3. Armature Winding
Inside the slots of the armature core in a dc generator, the slots hold insulated conductors which are connected suitably to form windings and it is known as armature winding. During the energy conversion in a generator, the EMF is induced in this armature winding. The armature conductors are connected in series-parallel. They are connected in series in order to increase the voltage of the winding and they are connected in parallel in order to increase the current of the winding.
A commutator in a dc generator can be referred to as a mechanical rectifier that converts the alternating voltage induced in the armature winding to dc voltage across the brushes. The commutator is mounted on the shaft of the machine and is made up of copper segments that are insulated from each other by mica sheets. The commutator segments and the armature conductors are soldered together to form armature winding.
There two types of armature windings in a dc machine and they are lap winding and wave winding. The type of winding is based on the type of connection established between the armature conductor and commutator segments.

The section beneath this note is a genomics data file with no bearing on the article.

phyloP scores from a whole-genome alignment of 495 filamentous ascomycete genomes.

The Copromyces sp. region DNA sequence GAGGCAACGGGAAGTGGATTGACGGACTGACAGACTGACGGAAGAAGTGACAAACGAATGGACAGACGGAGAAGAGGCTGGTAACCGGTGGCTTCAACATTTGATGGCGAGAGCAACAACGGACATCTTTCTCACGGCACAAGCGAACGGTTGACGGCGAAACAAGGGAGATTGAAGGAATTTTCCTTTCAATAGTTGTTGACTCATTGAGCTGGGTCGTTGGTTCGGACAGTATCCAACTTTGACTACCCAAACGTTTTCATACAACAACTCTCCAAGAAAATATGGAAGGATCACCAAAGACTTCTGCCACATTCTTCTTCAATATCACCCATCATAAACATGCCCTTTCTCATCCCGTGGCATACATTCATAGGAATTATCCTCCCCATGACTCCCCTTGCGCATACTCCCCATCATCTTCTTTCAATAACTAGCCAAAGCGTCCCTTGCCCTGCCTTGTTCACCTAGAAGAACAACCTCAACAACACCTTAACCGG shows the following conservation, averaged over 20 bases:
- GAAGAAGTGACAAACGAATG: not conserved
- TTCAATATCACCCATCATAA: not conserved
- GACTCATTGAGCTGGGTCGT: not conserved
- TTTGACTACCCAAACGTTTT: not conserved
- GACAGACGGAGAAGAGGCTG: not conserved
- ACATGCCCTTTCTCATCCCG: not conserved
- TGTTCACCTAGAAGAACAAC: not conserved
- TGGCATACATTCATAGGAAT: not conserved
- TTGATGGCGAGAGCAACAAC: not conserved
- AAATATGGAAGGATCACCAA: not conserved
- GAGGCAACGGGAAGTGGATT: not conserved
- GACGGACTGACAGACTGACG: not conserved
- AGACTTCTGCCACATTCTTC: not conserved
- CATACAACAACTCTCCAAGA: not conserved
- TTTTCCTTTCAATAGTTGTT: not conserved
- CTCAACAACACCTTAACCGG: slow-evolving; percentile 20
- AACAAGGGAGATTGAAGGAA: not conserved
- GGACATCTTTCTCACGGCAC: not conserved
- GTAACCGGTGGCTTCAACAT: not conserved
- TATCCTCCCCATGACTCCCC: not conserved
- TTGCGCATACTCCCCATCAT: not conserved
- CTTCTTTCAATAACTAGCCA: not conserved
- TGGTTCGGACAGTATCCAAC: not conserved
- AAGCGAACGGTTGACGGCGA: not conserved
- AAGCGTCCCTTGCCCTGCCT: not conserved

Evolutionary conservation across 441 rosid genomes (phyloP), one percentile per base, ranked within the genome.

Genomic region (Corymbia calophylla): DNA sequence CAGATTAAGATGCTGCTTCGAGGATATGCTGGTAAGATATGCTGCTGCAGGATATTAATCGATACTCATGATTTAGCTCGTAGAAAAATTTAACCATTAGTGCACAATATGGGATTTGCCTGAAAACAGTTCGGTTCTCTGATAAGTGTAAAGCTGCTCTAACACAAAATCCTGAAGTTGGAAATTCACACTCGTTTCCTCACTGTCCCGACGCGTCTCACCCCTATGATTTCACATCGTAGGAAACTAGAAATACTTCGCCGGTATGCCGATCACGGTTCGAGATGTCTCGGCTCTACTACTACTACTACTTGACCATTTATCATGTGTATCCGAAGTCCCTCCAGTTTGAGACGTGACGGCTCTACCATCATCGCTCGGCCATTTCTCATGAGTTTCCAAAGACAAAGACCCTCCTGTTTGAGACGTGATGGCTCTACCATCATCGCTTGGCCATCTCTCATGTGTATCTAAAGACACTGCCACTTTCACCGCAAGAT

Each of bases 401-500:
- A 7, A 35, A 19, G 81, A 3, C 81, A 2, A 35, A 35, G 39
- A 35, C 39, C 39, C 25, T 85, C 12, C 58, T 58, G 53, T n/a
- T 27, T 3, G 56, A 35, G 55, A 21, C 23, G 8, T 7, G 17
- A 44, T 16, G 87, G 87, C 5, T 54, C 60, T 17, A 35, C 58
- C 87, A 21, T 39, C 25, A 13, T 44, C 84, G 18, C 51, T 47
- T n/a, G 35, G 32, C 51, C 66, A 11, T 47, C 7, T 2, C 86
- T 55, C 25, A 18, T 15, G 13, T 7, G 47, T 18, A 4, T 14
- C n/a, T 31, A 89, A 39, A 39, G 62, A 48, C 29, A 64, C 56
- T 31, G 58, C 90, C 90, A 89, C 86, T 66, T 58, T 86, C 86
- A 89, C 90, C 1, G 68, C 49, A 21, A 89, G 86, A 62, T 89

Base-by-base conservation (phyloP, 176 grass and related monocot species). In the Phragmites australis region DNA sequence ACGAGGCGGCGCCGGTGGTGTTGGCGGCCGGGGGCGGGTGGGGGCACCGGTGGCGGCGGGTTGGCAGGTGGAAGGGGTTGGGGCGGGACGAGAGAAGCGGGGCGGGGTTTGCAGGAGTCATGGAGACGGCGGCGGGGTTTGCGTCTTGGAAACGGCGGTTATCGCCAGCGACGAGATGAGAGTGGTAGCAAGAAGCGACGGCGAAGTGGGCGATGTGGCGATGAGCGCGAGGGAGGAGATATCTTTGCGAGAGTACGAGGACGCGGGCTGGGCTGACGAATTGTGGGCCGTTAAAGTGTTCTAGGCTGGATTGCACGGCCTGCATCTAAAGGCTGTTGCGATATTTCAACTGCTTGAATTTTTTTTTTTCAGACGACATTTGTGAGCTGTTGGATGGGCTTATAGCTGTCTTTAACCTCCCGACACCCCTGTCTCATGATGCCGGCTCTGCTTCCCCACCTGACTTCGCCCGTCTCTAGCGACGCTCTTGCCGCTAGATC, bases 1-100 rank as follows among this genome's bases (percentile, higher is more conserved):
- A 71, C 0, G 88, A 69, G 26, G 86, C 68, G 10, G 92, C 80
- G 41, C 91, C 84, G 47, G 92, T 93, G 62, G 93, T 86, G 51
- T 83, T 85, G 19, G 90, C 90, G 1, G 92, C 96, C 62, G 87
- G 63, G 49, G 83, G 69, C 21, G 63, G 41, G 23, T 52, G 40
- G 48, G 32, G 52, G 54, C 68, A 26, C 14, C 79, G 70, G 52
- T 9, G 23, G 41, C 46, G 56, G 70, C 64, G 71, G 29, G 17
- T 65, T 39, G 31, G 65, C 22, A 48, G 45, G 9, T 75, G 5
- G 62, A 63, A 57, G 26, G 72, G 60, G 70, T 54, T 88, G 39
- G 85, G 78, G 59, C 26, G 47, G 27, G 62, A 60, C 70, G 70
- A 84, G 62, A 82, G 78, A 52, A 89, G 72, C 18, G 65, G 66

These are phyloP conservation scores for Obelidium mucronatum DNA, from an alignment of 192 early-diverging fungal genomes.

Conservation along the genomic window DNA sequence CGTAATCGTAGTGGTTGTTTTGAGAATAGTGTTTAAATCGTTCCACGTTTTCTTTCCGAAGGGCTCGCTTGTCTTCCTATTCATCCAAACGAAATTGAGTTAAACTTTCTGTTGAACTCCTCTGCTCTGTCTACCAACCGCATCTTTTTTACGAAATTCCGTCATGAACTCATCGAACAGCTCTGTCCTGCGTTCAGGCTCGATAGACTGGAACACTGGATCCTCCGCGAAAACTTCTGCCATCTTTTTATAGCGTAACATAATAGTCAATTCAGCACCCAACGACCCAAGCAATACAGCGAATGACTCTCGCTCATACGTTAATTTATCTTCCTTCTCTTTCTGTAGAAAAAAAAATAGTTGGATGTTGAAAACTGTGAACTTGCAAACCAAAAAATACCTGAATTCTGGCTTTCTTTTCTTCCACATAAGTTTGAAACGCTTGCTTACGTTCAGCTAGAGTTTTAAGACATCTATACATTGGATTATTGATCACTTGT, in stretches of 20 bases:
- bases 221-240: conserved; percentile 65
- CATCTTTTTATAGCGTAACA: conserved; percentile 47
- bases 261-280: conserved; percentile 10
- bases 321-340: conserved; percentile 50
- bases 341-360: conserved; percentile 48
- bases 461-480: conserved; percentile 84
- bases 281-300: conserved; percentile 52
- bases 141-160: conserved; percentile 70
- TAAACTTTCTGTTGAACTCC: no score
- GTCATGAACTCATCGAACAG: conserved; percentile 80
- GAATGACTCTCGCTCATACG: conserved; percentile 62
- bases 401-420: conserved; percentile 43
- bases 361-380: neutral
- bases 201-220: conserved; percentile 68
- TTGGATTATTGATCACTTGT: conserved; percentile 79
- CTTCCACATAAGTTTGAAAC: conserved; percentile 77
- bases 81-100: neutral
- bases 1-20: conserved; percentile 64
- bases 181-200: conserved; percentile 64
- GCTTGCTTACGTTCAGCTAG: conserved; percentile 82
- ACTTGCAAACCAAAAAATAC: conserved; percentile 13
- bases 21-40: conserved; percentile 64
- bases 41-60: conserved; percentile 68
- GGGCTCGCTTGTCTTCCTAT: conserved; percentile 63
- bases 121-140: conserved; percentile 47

To form an electrical connection between the commutator segments of the machine and the stationary external electrical load, brushes are used. In a dc generator, brushes are used to carry current from the commutator segment to an external electrical load.
Brushes rest on the commutator segments and are made up of carbon. The brushes in the machines are replaced at times as they wear out on the account of friction.
Types of Armature Winding
There two types of armature windings in a dc machine and they are wave winding and lap winding.
1. Wave Winding
In a wave winding irrespective of the number of poles present the machine, there is the presence of two parallel paths.
If there are Z number of armature conductors then reach parallel path will have Z/2 conductors in series.
The total EMF generated will be the EMF generated per parallel path and the total armature current will be two times the current of a parallel path.
2. Lap Winding